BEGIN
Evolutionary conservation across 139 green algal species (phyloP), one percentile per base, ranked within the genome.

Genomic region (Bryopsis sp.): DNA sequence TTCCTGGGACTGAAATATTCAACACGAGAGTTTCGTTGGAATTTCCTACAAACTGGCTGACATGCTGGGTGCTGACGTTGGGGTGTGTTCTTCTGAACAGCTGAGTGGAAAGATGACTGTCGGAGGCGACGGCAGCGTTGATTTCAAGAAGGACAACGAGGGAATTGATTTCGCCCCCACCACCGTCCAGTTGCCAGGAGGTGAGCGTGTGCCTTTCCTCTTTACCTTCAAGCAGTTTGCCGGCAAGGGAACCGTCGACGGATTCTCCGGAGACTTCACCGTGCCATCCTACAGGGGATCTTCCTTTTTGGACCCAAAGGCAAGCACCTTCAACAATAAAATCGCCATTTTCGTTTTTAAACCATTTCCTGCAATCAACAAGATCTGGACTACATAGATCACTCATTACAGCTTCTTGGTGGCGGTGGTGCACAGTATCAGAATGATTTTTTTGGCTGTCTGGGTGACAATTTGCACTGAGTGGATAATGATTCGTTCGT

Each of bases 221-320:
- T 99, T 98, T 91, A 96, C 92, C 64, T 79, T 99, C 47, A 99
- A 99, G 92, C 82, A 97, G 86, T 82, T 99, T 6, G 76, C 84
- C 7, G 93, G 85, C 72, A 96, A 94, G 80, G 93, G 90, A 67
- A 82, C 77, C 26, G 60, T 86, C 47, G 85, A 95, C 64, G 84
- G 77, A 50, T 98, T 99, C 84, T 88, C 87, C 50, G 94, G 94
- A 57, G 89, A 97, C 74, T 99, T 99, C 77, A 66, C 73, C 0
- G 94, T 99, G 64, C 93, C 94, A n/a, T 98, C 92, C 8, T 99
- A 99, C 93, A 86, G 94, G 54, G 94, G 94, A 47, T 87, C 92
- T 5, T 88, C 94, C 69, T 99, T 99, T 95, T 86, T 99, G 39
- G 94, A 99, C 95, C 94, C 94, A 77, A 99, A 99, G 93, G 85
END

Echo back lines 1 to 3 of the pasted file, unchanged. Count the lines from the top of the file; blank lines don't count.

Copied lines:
Evolutionary conservation across 139 green algal species (phyloP), one percentile per base, ranked within the genome.

Genomic region (Bryopsis sp.): DNA sequence TTCCTGGGACTGAAATATTCAACACGAGAGTTTCGTTGGAATTTCCTACAAACTGGCTGACATGCTGGGTGCTGACGTTGGGGTGTGTTCTTCTGAACAGCTGAGTGGAAAGATGACTGTCGGAGGCGACGGCAGCGTTGATTTCAAGAAGGACAACGAGGGAATTGATTTCGCCCCCACCACCGTCCAGTTGCCAGGAGGTGAGCGTGTGCCTTTCCTCTTTACCTTCAAGCAGTTTGCCGGCAAGGGAACCGTCGACGGATTCTCCGGAGACTTCACCGTGCCATCCTACAGGGGATCTTCCTTTTTGGACCCAAAGGCAAGCACCTTCAACAATAAAATCGCCATTTTCGTTTTTAAACCATTTCCTGCAATCAACAAGATCTGGACTACATAGATCACTCATTACAGCTTCTTGGTGGCGGTGGTGCACAGTATCAGAATGATTTTTTTGGCTGTCTGGGTGACAATTTGCACTGAGTGGATAATGATTCGTTCGT

Each of bases 221-320: